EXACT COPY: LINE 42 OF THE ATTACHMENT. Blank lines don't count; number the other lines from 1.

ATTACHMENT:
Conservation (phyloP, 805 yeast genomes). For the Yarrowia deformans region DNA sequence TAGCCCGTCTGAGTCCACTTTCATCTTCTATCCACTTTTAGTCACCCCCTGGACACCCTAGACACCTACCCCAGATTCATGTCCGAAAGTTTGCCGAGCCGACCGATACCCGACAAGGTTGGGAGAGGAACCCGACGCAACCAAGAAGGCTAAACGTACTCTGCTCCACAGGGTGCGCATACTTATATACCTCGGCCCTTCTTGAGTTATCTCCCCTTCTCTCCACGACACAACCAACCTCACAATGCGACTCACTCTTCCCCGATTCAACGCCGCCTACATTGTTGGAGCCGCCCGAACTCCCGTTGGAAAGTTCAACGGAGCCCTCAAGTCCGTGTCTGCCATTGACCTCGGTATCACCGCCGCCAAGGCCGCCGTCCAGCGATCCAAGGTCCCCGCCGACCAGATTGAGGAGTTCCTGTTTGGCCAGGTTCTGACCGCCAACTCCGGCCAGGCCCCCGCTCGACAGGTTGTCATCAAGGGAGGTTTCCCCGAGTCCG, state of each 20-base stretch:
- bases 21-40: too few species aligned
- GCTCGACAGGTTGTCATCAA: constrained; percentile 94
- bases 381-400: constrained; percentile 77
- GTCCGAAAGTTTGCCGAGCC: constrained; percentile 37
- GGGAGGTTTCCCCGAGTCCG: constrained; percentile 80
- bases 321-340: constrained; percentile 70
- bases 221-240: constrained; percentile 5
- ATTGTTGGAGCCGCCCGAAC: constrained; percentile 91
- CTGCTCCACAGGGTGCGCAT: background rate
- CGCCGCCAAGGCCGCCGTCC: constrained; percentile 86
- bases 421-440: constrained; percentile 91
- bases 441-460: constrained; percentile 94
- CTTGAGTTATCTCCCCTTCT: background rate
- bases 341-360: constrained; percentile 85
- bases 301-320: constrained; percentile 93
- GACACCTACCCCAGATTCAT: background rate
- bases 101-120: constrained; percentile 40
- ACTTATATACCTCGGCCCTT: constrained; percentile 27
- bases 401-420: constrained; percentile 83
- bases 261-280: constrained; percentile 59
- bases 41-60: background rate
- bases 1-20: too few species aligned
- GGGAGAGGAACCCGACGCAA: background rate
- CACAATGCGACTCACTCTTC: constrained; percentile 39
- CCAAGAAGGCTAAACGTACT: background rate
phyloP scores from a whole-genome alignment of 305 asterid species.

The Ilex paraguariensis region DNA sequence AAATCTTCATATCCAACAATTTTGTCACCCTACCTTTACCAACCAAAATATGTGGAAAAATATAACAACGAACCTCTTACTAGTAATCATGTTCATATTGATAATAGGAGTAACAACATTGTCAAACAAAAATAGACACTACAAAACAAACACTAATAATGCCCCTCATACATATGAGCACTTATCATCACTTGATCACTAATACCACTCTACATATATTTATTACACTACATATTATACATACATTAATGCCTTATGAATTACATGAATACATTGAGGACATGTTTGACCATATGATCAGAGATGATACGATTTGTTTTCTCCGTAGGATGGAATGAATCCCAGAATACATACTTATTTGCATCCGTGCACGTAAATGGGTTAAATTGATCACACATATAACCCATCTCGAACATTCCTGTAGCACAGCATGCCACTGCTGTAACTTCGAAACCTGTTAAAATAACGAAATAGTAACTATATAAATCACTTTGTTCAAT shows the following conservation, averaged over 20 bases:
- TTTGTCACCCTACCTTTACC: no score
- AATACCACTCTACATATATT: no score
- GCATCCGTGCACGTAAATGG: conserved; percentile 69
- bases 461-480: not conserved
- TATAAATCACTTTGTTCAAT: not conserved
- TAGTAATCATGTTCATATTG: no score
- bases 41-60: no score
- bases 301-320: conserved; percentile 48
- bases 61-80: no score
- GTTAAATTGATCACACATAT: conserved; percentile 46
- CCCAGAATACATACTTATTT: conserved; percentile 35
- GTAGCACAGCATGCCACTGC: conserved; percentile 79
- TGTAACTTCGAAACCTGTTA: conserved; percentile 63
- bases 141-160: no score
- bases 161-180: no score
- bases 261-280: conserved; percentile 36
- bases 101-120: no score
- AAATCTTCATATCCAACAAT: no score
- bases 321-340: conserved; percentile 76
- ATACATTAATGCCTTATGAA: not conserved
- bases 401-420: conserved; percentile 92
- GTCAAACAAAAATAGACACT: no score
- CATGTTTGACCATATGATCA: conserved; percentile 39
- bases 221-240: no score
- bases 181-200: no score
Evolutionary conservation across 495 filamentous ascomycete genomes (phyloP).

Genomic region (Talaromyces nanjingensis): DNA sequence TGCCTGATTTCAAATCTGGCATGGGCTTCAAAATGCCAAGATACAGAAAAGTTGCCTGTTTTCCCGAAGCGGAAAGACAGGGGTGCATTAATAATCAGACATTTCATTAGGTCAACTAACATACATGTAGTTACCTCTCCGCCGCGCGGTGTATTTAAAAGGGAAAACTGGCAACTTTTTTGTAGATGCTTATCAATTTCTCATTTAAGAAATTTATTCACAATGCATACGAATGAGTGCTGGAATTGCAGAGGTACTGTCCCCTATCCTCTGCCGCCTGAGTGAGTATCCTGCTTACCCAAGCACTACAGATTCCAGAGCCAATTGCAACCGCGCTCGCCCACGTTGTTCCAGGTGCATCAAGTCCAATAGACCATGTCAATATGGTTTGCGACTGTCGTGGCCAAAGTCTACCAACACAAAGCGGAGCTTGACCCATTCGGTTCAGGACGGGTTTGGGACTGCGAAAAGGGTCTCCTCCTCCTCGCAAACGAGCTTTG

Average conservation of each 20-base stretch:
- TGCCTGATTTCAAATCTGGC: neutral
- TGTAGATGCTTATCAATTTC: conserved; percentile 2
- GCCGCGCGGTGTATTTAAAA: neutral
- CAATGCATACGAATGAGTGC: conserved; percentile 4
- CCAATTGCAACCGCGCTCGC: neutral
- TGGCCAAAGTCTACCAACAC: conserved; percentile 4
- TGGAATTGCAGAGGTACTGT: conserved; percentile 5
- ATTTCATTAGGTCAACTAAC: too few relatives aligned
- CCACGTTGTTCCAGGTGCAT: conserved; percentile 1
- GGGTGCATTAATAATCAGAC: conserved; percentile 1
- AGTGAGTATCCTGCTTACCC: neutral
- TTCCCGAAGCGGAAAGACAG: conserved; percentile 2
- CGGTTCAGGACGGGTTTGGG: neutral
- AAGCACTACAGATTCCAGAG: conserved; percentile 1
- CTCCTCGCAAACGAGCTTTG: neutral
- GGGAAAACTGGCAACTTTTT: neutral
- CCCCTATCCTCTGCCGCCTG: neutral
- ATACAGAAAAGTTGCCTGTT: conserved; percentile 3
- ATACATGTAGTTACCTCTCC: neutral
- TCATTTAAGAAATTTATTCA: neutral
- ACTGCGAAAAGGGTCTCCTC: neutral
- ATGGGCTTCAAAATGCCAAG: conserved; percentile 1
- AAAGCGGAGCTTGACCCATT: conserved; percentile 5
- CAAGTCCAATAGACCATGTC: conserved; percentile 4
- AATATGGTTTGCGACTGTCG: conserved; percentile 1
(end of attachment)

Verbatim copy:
- bases 141-160: no score